Beeks on the fast track

PATRICK WILLIAMS -- Special to SLAM! Sports

, Last Updated: 9:01 AM ET

VANCOUVER -- It is a major dose of 'tude that young Kevin Bieksa displayed last season in the AHL on a nightly basis, and even the more genteel, the more polished NHL life does not appear to have sweetened his surly demeanour.

That snarl does not appear to be heading back to Winnipeg any time soon, either.

Bieksa's first shift out on Monday saw him attempt to paste big Columbus left wing Nikolai Zherdev into the sideboards just inside the Vancouver blue line, the first energy burst from a wildly unpredictable Canucks team that tagged the red-hot Blue Jackets for a pair of goals in the opening 3:42 at General Motors Place before going on to smoke the visitors by a 7-4 count.

Bieksa wound down his night with a clean, nasty manhandling of Manny Malhotra behind the Vancouver net. In between, Bieksa picked up his first two-point NHL night, chipping in assists on Vancouver goals number six and seven.

Recalled from Manitoba on Dec. 19th to make his NHL debut Bieksa stepped right onto the Vancouver blue line to add some needed zest, Bieksa has since dressed for 23 of the Canucks' last 24 outings. That NHL debut against Los Angeles saw Bieksa skate 10:45. Since that first game and heading into Monday's game, Bieksa's ice time in any one game has not dipped below 13:03, and he had averaged a healthy 16:28 per outing.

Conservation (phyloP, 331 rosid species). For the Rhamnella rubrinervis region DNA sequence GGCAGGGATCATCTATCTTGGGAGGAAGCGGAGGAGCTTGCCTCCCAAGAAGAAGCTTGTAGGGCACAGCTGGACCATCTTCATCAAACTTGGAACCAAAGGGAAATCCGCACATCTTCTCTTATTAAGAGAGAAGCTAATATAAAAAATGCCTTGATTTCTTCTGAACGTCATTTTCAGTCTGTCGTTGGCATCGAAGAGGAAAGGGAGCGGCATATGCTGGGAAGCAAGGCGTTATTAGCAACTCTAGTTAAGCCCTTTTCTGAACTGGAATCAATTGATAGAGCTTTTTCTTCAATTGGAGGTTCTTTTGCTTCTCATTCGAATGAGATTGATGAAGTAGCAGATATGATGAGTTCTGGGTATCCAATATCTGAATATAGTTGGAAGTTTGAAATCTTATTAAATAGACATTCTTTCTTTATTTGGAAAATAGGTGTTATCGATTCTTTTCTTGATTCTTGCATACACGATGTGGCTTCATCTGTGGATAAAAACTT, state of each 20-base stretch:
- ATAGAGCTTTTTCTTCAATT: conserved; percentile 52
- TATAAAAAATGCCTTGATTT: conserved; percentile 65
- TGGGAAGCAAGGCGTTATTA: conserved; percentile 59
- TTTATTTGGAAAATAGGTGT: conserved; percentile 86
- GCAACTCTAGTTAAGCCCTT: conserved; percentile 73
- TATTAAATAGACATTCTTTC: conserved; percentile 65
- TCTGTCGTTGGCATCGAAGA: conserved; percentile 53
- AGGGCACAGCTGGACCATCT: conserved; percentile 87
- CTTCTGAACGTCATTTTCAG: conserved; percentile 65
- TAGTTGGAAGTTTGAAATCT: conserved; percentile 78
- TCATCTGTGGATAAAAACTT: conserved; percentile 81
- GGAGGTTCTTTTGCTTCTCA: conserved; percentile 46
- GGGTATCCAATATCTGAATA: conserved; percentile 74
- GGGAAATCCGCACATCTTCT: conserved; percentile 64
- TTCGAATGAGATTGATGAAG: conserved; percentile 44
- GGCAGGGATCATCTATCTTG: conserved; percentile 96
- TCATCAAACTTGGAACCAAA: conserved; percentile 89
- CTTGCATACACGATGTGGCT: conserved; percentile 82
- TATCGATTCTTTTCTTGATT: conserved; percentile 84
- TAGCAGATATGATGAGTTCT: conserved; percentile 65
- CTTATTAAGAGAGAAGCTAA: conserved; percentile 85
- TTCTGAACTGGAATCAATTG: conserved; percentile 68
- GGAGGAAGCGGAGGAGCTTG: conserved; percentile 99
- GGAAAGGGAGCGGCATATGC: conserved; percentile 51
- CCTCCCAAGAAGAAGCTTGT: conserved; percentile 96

Playing the right side of a very sturdy pairing with incumbent Mattias Ohlund, Bieksa has more than held his own. Along the way, he has picked up a robust 42 penalty minutes in his 23 games. Such a number would hardly raise an eyebrow in the more rambunctious AHL, but in the NHL it qualifies as something of a pile of penalties.

All in all, rather impressive for a 24-year-old who was a fourth-round pick back in 2001 and chose the less direct path to the NHL, the NCAA university route. Bieksa, a native of Grimsby, Ont., opted not to go the OHL route after being selected by Mississauga. Instead, he spent four years at Bowling Green, a solid enough destination but hardly a surefire pathway to the NHL or, for that matter, even the AHL.

But Bieksa, who began last season just hoping to stick around the AHL, instead stepped in last season when the AHL was as strong as it had been in decades, earned a job with a very good Manitoba team and promptly made himself into a top AHL-level defenceman. By the time the 2004-05 season wrapped up, Bieksa was on the AHL All-Rookie team and had put up a robust 192 penalty minutes in playing all 80 regular-season games and another 14 playoff games.

A solid crew surrounded Bieksa, including now-Canucks defenceman Nolan Baumgartner, current Anaheim defender Joe DiPenta and solid Kent Huskins. Throw in Alex Auld and Wade Flaherty in net, plus then-Manitoba head coach Randy Caryle behind the bench, and Bieksa landed in a good situation.

"Not so much them talking me," Bieksa replied when asked about that influence, "but watching them and learning the way they approached the game."

Jumping into the AHL feet-first also helped during a season in which AHL talent was sky-high.

"It helped a lot of guys," Bieksa said. "You're seeing with a lot of guys making the jump this year that it was a good league last year with the talent that was there. It was definitely good for me to get to play at that high of a level in my first year pro."


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